And then it was the evening, and at this point I confess that I briefly ran out of up. I had food in my room to finish so I retired there and nearly didn’t go out again. Eventually, however, I recovered myself and somewhat grimly set out for the dance knowing that I’d regret not going more than I would going, and this was quite right. I don’t know that the dance is better than Leeds’s, now, though that’s only because Leeds’s has got a lot better in the last two years and because good heavens the beer at Kalamazoo’s dance is expensive, but it has a far better space to be in and the music ranges slightly more widely. This suits me because my music taste is largely (like myself) at the fringes of a dancefloor, and at Leeds just gone, despite the encouragement of Stuart Airlie, there was only really one song that got me properly,2 whereas at Kalamazoo there were three, and the last of them was the Sex Pistols which I can’t imagine ever being played at Leeds. I suspect a more heavily Anglophone constituency probably partly explains this but it could just be that all British discoes are firmly stuck in the nineties and imagine their entire attendance is hen parties. I may possibly over-generalise.

Simon Trafford at the Saturday dance at Kalamazoo in some year past

Headbanging! This man wasn't there so I had to step in

Anyway, I went, I drank lightly, I was dragged onto the floor by three different charming women,3 I threw my hair around and then I quit while I was ahead and went home to bed. In this, I admit, I was disobeying the dictum given me in the very early hours of that morning by Elizabeth MacMahon as we wended our briefly coincidental ways to our separate abodes, so it’s probably now time that was told. I’d complained of being short of sleep, and she wisely responded:

Sleep? There is no sleep. This is the
Bataan death march of scholarly fun!

Even with that statement ringing in my ears, however, I was still presenting early next morning and then flying across the Atlantic, so I disobeyed orders and went and slept, but with a much better day behind me than I’d expected a few hours previously.

1. He thus joins Eduardo Manzano Moreno and of course Wendy Davies as people who could obviously have done my project and probably faster if they’d been minded to and to whom I am therefore grateful for leaving me space. The difference so far is that Manzano’s two English articles actually started me on the whole project and Wendy’s Small Worlds showed me how I was going to do it; I rather imagine, though, that Graham will start similar fires under people in a few years.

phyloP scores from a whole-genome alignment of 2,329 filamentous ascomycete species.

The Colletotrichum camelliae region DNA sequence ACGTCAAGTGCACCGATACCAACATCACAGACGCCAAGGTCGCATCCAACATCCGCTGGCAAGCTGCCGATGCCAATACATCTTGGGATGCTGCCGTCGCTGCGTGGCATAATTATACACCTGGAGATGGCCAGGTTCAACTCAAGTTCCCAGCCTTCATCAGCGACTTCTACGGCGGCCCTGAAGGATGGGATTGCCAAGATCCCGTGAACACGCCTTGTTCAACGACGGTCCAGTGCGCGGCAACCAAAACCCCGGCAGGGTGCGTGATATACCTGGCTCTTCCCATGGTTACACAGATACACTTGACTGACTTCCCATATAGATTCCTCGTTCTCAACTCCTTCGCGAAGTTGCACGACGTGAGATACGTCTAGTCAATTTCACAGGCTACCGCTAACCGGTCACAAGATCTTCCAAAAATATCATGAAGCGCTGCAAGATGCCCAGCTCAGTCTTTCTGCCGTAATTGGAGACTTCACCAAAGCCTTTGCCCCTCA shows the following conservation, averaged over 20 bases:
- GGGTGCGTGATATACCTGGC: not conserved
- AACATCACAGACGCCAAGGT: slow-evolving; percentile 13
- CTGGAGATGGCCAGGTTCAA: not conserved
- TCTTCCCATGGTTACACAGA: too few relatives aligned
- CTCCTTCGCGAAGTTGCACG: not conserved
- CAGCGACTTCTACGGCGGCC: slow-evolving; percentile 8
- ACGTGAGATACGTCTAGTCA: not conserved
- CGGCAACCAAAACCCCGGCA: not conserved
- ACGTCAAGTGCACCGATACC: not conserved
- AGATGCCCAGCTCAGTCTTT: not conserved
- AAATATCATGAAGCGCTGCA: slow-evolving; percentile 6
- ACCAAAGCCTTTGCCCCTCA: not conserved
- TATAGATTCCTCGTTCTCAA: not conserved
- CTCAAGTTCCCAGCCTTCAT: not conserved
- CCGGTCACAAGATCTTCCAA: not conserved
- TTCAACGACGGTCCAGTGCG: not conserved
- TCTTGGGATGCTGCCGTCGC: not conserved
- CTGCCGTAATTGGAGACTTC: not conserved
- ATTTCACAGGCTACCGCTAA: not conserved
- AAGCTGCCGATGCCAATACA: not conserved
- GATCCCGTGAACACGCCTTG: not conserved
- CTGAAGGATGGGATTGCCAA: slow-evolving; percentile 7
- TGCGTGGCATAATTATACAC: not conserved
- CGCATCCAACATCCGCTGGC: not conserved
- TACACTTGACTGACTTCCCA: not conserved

2. ‘Blue Monday’ by New Order, since you ask.

3. All members of the group of women with whom I am most popular, which is, those who are already happily attached to someone else…

Coins in unexpected places, 2: sale of the century

The Department of Coins & Medals in the Fitzwilliam Museum has the largest collection of numismatic auction catalogues and fixed-price lists in the world, something of which Professor Ted Buttrey, who maintains it, is justly proud. We partly amass this by exchanges of duplicates with other institutions, but also we get them sent from the houses themselves, not least because we sometimes bid for things for the collection, though this often entails raising money from elsewhere because the actual departmental budget for purchases is very small. Such a catalogue recently arrived from the Alde auction house in France, advertising the sale of the collection of one Bernard Chwartz, of whom I never before heard. And, oh, man.

Supposed denier of Charles Martel, Marseilles, probably 737X43

Supposed denier of Charles Martel, Marseilles, probably 737X43

I don’t think we’ll be able to get this, be our medieval collection never so unrivalled. This little piece of rather crude silver is commanding a starting price of 10,000 Euros, because it is claimed to be a coin of Charles Martel, the grandfather of Charlemagne after whom the Carolingian line is actually named. There are almost no coins known in the names of the Mayors of the Palace, that being the office that the Carolingians held under the Merovingian Kings of the Franks who descended from Clovis, before Pepin III took over in 751. (There may be two coins of the Carolingian rival Ebroin.) The kings issued coins but informally, in a way, in as much as the names on them were moneyer and mint, not the kings.1 But if any of the Mayors did issue coins, it would probably be Charles Martel, in as much as he ruled for some time without an actual king, and so a certain amount of aggrandising is probably to be expected. There are also apparently coins attributed to him known from Provence, so the Marseilles attribution that Pierre Crinon has here made makes sense.2 All the same, whether this is really what Alde are claiming it is, and Chwartz presumably thought it was, I’m not at all sure. It’s as with the mancus of King Cœnwulf of Mercia the other year, there’s just so little to compare it with that there’s no way to be sure till more turn up. It’s not all that’s of note in this collection, though: there are also two coins of Pepin III after his elevation, which are rare as hen’s teeth, a huge variety of Merovingian stuff including many old gold tremisses struck in the names of the Byzantine emperors, a little Lombard material, several bits of really early Charlemagne, a portrait coin of Lothar I from Aachen (which is astonishingly rare), coins also of all other Carolingian successors of Louis the Pious in the west including Louis the German but also the very last ones, some non-Carolingians too like Odo and Raoul, quite a lot of later French ‘feudal’ stuff and a Frisian imitation of a solidus of Louis the Pious, which I show below just to get some gold on the page. But there’s an awful lot more, and it’s all in lovely condition. (It’s also largely Southern French mints, which is interesting to me.) If Philip Grierson were still alive, he’d be down the front of this auction in person, trying to fill gaps in our collection with all the saved money he still had.